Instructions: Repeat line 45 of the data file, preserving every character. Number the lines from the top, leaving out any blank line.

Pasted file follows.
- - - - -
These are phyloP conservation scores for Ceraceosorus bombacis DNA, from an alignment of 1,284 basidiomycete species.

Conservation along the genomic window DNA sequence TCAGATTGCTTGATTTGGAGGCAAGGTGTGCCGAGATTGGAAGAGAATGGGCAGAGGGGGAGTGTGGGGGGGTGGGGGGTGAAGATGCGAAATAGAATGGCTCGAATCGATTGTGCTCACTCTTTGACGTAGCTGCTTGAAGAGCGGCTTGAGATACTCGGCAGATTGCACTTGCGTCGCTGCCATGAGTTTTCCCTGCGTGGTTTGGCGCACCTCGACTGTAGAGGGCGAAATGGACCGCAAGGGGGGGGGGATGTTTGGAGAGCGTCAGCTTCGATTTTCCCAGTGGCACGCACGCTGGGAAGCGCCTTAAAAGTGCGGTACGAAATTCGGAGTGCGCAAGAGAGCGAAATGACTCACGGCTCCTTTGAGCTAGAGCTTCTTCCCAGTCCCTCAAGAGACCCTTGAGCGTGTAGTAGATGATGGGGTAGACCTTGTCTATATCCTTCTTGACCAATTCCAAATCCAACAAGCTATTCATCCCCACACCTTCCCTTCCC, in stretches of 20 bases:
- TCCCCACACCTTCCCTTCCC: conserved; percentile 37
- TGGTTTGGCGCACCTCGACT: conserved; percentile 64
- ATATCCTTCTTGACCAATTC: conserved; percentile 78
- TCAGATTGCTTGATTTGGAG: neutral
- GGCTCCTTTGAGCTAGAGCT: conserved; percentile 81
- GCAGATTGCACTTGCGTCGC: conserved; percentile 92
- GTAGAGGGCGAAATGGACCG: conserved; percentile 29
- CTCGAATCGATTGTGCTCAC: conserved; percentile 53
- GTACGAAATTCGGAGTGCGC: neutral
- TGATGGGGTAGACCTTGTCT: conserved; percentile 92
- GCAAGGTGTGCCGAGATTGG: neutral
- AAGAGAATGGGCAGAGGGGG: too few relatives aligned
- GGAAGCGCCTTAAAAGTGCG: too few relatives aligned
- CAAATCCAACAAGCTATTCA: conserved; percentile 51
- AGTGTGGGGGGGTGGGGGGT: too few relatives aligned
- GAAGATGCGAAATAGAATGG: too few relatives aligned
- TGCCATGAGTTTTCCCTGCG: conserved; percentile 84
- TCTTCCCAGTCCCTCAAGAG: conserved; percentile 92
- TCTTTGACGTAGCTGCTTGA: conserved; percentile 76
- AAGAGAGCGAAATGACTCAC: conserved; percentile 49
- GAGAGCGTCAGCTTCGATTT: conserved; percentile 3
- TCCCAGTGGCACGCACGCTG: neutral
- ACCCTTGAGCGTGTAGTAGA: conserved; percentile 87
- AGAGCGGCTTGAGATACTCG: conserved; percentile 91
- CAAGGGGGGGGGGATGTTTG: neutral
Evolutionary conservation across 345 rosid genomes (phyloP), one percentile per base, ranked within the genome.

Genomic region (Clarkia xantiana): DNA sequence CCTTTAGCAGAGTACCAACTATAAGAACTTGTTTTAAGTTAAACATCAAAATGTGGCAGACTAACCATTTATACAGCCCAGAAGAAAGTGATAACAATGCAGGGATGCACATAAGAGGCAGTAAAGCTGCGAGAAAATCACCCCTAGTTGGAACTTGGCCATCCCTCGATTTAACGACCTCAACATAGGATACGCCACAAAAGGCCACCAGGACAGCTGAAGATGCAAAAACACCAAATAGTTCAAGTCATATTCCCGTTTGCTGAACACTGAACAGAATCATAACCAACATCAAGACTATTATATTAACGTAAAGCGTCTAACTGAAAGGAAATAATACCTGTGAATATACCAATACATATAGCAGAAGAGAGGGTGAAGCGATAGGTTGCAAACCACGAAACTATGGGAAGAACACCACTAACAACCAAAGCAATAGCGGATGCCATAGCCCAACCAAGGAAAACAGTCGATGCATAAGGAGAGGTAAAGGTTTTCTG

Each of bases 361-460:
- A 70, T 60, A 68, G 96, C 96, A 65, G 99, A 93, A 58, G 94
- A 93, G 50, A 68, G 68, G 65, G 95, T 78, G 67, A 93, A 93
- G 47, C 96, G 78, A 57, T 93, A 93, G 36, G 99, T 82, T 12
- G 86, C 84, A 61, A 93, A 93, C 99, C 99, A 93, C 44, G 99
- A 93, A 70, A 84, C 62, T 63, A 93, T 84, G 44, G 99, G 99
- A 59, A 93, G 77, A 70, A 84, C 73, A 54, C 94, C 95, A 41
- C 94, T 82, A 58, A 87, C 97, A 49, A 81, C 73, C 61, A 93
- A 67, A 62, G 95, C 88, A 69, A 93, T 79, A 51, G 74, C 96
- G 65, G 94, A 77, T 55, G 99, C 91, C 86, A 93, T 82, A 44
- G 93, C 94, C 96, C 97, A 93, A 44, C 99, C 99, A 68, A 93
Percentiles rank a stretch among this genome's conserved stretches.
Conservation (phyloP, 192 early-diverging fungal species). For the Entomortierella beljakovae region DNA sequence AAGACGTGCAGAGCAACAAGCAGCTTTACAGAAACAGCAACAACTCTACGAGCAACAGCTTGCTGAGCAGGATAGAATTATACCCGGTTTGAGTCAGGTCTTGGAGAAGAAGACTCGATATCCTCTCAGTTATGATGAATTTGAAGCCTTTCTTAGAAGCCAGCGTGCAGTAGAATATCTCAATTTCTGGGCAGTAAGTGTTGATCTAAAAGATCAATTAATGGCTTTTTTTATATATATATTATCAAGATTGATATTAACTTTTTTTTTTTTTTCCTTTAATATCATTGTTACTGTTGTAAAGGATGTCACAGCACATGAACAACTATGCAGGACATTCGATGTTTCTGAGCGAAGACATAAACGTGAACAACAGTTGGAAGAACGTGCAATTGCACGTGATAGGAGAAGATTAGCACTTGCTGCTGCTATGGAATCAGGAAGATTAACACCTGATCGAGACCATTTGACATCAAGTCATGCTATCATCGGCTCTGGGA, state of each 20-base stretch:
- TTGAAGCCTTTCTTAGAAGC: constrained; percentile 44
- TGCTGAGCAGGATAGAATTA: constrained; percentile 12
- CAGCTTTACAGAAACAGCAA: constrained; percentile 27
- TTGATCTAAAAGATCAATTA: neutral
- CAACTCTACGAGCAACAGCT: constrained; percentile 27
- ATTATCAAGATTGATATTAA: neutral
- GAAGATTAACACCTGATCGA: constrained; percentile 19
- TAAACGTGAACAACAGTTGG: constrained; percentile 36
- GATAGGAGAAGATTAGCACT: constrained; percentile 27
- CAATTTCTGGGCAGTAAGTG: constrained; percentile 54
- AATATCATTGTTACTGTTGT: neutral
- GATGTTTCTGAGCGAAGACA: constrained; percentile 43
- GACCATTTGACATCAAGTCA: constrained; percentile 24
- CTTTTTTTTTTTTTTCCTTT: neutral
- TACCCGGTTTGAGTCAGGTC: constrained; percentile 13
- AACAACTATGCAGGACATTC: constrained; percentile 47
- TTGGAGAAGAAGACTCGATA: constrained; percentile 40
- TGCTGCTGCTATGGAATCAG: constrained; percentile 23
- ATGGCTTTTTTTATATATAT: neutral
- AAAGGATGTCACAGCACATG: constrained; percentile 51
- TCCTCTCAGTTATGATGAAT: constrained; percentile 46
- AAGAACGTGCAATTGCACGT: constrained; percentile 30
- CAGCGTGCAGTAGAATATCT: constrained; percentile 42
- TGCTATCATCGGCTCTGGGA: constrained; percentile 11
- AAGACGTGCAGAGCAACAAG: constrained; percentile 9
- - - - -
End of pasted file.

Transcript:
- CAGCTTTACAGAAACAGCAA: constrained; percentile 27